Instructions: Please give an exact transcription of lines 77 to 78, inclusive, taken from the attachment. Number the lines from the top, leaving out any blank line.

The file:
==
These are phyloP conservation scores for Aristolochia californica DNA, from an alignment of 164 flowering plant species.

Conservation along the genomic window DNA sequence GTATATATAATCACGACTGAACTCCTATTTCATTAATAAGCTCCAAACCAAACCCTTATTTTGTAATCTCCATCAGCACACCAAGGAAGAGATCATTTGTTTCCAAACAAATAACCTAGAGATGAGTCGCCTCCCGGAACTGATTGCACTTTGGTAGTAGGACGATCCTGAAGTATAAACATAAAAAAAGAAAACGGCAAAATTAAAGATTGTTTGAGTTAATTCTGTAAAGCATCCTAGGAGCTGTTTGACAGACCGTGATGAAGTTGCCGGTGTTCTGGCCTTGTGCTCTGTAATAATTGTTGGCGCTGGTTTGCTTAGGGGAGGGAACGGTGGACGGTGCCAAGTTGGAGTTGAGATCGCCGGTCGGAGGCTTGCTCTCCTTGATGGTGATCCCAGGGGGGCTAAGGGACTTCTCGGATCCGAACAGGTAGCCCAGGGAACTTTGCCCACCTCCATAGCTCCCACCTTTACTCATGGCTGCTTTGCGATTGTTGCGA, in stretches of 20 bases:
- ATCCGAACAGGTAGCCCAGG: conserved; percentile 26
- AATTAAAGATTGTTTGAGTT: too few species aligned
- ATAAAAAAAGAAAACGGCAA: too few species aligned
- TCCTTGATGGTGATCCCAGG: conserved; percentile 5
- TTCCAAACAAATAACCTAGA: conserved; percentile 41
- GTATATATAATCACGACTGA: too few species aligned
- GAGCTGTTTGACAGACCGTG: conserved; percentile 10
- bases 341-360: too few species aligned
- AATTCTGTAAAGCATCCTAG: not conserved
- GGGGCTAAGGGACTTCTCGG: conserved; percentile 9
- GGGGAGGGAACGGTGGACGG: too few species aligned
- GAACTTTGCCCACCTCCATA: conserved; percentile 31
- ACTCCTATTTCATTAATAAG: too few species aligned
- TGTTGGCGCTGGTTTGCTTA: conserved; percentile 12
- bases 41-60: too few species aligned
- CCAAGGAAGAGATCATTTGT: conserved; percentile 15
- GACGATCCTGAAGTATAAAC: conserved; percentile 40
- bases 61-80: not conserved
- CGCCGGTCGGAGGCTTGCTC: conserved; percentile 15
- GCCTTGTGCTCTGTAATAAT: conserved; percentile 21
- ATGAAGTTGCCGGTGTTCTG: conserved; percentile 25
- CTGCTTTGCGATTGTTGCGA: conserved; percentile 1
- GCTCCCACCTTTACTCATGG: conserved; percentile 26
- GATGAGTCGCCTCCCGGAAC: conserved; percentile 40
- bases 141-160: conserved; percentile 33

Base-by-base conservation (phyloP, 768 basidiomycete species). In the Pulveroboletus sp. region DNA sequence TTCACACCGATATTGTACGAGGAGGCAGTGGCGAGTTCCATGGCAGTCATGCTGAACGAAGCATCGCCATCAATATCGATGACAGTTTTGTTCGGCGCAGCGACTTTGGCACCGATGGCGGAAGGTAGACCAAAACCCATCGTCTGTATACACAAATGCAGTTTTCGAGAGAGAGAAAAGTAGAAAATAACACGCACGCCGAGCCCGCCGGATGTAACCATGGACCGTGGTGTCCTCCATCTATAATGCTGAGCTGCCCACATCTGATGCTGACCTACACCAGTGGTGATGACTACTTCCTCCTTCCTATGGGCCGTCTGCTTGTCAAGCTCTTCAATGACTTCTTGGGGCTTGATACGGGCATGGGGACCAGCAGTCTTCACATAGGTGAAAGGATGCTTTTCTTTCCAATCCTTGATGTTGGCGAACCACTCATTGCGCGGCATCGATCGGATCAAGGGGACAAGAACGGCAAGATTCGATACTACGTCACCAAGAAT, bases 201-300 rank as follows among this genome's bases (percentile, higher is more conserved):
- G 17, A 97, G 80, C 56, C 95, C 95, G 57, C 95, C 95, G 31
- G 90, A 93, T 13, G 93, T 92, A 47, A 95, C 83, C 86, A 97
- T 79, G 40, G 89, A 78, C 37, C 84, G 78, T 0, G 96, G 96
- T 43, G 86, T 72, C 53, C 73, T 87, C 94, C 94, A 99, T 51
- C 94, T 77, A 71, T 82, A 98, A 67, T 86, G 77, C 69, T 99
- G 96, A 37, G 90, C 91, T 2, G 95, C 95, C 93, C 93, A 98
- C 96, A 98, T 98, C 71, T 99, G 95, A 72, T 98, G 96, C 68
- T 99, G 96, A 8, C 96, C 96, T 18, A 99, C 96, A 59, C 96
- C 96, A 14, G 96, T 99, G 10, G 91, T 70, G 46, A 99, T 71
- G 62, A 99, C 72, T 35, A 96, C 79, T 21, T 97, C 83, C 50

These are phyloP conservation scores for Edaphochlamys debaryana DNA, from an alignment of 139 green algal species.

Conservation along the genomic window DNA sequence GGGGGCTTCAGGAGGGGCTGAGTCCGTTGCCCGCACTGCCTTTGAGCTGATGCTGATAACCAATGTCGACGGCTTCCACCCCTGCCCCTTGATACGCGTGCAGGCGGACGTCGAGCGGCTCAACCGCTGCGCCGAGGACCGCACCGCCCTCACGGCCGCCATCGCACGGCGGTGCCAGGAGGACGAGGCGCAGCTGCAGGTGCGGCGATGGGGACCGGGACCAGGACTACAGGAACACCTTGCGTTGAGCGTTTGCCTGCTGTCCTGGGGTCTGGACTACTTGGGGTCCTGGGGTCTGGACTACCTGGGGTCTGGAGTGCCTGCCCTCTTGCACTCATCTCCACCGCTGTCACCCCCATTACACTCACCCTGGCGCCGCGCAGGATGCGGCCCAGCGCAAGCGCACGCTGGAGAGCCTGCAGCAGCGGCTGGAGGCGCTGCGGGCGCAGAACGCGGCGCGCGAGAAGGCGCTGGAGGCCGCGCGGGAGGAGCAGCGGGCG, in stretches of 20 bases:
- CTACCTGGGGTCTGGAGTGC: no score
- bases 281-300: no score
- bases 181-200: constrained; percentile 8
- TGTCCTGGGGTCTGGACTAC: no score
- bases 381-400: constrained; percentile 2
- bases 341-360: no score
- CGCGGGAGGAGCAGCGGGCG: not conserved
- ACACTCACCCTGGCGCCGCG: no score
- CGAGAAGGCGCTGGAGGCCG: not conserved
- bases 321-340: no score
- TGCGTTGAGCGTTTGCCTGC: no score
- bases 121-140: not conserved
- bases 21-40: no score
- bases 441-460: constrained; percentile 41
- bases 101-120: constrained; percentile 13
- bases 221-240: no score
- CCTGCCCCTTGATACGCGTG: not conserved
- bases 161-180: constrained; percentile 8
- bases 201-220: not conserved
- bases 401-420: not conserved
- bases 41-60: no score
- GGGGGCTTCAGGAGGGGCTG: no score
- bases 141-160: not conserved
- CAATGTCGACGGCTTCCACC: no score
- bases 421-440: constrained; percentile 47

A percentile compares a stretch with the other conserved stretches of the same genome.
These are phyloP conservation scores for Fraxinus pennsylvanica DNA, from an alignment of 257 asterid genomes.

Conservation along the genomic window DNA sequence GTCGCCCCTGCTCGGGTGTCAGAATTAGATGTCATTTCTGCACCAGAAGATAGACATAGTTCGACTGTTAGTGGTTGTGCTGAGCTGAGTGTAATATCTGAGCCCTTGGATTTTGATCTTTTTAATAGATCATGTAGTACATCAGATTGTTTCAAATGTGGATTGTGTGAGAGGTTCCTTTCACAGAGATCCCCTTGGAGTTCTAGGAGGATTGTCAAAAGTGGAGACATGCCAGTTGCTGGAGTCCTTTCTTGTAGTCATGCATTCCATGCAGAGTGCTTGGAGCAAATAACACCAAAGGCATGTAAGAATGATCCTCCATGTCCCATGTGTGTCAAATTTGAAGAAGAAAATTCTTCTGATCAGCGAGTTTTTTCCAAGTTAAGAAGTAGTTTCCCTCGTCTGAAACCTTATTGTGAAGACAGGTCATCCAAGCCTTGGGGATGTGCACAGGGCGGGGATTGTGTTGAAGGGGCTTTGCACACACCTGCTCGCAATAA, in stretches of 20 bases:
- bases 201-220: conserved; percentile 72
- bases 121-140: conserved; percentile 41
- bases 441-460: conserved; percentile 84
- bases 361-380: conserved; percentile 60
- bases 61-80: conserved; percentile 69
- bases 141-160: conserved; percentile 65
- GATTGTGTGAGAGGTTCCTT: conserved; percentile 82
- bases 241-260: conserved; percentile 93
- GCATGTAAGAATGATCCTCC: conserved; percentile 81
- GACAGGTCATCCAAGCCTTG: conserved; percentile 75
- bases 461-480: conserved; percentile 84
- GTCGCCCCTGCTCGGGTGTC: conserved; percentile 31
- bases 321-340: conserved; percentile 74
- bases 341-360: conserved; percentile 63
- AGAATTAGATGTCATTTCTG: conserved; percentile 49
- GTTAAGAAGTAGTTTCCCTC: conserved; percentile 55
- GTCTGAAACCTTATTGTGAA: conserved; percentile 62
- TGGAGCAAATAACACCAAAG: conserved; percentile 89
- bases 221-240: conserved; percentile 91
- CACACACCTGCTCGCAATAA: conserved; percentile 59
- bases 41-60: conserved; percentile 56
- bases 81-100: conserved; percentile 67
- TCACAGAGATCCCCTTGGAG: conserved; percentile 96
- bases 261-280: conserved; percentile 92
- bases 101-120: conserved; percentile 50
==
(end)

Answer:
- GCATGTAAGAATGATCCTCC: conserved; percentile 81
- GACAGGTCATCCAAGCCTTG: conserved; percentile 75